This Zach Bryan vs. Rich O’Toole Thing

It appears that Texas music artist Rich O’Toole has stirred a little controversy on social media once again. And this time it’s not about whether chili should have beans or not.

99% of the time, these accusations of someone stealing someone else’s song boil down to sheer coincidence, and the similarities are not actually that similar when looking at the situation from the type of musicologist perspective that must be brought to bear to actually bother a music publisher about it, let alone a court of law. And even if the pieces of music involved are similar, you then must prove the potential infringers knew about the previous work to willfully infringe upon it, as opposed to it simply being a coincidence.

That’s not to say that it doesn’t happen. In 2020 when Saving Country Music was reviewing the Florida Georgia Line song “I Love My Country,” the opinion was shared that the melody was exactly the same as Kane Brown’s song “Short Skirt Weather.” With the help of mashup artist Sir Mash-a-Lot, a side by side comparison was done, and lo and behold, due to SCMs reporting, Kane Brown and his co-writers were added to the songwriting credits of “I Love My Country.”

On December 18th after Zach Bryan had three of his songs featured on Season 5, Episode 7 of the Paramount series Yellowstone, singer and songwriter Rich O’Toole took to social media to say that Zach’s song “Motorcycle Drive By” had borrowed/stolen the guitar/melody part from his song “Take My Heart” released in 2014.

“I’m a giant fan of Yellowstone, but tonight I heard one of my songs on the program by Zach Bryan. The lead line is identical to mine so I would love some answers. Love Zach but thank you,” O’Toole tweeted out, and the race was on.

Are the two guitar parts/melodies in Zach Bryan’s “Motorcycle Drive By” and Rich O’Toole’s “Take My Heart” similar? Sure they are. Is it a slam dunk rip off similar to “Short Skirt Weather” vs. “I Love My Country”? In my opinion, no. Is it worth it to Rich O’Toole to have people who are experts in these kinds of matters look into it further? Perhaps. Is tweeting out his concern the best way to broach the situation, including looping in Yellowstone as if they are somehow complicit? Probably not. Did Zach Bryan and Yellowstone collude to rip off Rich O’Toole’s song? Of course not. Could Zach have handled the situation a bit better on his end too? Probably.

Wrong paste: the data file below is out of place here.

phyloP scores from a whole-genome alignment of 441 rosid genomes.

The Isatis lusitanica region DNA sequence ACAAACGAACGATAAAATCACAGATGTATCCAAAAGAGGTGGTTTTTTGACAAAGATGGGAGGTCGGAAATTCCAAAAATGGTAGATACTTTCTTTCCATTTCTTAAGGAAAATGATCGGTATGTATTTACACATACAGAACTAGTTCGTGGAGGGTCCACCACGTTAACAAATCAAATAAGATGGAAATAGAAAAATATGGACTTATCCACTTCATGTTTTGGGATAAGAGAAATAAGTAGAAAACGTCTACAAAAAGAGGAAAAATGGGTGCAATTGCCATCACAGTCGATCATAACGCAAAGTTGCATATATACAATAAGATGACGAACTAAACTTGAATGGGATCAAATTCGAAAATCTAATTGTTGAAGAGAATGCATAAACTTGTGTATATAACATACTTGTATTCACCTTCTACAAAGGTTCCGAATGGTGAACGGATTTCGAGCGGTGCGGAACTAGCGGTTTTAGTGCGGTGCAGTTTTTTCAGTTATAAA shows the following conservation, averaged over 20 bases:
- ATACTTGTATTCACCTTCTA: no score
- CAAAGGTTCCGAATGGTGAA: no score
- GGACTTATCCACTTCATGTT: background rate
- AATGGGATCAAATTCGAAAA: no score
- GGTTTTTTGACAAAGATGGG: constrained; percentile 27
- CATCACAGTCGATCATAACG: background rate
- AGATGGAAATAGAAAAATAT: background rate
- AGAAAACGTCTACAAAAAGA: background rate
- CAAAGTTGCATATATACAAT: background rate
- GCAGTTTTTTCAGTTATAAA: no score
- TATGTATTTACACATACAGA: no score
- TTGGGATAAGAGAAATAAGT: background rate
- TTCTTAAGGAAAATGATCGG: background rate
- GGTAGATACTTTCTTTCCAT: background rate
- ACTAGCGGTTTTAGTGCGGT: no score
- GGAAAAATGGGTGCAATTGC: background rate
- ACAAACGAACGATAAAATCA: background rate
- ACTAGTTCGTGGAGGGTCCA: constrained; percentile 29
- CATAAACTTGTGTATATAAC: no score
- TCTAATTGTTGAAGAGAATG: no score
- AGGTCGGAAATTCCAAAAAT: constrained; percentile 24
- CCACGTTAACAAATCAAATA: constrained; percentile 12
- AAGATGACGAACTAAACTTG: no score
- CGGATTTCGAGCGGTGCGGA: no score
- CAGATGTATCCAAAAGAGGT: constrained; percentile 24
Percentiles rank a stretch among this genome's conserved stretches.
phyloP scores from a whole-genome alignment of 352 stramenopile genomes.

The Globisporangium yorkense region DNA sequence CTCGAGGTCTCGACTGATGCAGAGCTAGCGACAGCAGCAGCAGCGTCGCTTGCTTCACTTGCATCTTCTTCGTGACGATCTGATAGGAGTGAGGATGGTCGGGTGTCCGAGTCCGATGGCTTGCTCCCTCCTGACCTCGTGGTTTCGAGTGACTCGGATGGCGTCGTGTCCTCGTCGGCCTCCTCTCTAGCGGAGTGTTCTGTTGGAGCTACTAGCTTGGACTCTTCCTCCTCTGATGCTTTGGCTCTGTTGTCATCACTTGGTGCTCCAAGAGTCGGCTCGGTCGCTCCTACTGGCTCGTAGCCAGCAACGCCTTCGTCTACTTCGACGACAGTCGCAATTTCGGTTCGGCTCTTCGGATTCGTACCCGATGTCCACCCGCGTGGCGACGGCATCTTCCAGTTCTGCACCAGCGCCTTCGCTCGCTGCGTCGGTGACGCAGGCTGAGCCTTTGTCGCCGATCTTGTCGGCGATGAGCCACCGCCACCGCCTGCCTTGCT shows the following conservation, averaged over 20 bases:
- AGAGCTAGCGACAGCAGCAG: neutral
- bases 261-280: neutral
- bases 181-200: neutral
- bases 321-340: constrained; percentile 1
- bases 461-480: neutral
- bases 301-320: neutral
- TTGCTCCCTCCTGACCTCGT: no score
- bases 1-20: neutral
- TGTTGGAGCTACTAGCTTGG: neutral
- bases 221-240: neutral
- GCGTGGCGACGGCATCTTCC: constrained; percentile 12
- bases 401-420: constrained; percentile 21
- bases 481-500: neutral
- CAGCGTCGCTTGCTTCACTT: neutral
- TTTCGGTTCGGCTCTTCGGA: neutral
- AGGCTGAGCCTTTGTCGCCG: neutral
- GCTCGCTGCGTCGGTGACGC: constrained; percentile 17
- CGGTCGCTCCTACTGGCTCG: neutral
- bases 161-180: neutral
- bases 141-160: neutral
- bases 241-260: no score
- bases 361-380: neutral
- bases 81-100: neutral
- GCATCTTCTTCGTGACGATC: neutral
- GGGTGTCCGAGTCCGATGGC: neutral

You can listen to the two songs at the bottom and decide for yourself how similar they are. As many have pointed out over the last couple of days, this particular sequence of notes isn’t uncommon in popular music beyond these two songs. The synth-heavy pop hit “Tell It To My Heart” by Taylor Dayne from 1987 is a good example, and that’s not even a country/roots song.

One of the reasons these issues immediately become very emotional is because if an artist thinks they’ve had one of their songs stolen from them, it feels like they’ve been personally violated. Think about when you’ve had something stolen from you. Songs are like babies to these artists.

Similarly, one of the reasons the reaction to an accusation of a song theft can be equally as emotional for the person being accused is because someone is basically calling you a thief. And if you know you didn’t purposely take the song or element, you take it very personally.

Rich O’Toole knows a thing or two about having his intellectual property taken from him and repurposed without his permission. In January of 2020, Saving Country Music published the findings of an extensive investigation on how 24 fake artist accounts were stealing songs, and republishing them on streaming services as their own through Distrokid. Rich O’Toole was one of the 122 artists who were victims of this scam, with eight of his songs renamed, and redistributed under a fake artist named John Hollister.

We’ve seen other artists get incited when they think someone has stolen their work. In 2012, Jason Isbell claimed that his song “In A Razor Town” was ripped off in Dierks Bentley’s “Home,” saying on Twitter, “‘Dierks’ has officially ripped off my song ‘In A Razor Town.’ Dierks is a douchebag...” Isbell proceeded to go on a tirade in a incident that later was cited as one of the reasons he decided to get sober. No infringement was ever found by Dierks or the song’s co-writer Dan Wilson. Isbell’s reaction pales in comparisons to Rich O’Toole’s.

Nonetheless, it’s fair to wonder if O’Toole wouldn’t have been better off handling the situation privately first, and then perhaps rattling the cage on social media if he hadn’t received any communication from the Zach Bryan team after a week or two instead of an hour or two. Again, if you think someone has stolen your work, it’s understandable how you could be hot under the collar and want to speak out. But ultimately, whether any recompense is owed to O’Toole will be up to lawyers and experts. Nashville’s court system is full of these disputes, and they’re often handled by experts who know how to conclusively settle such matters.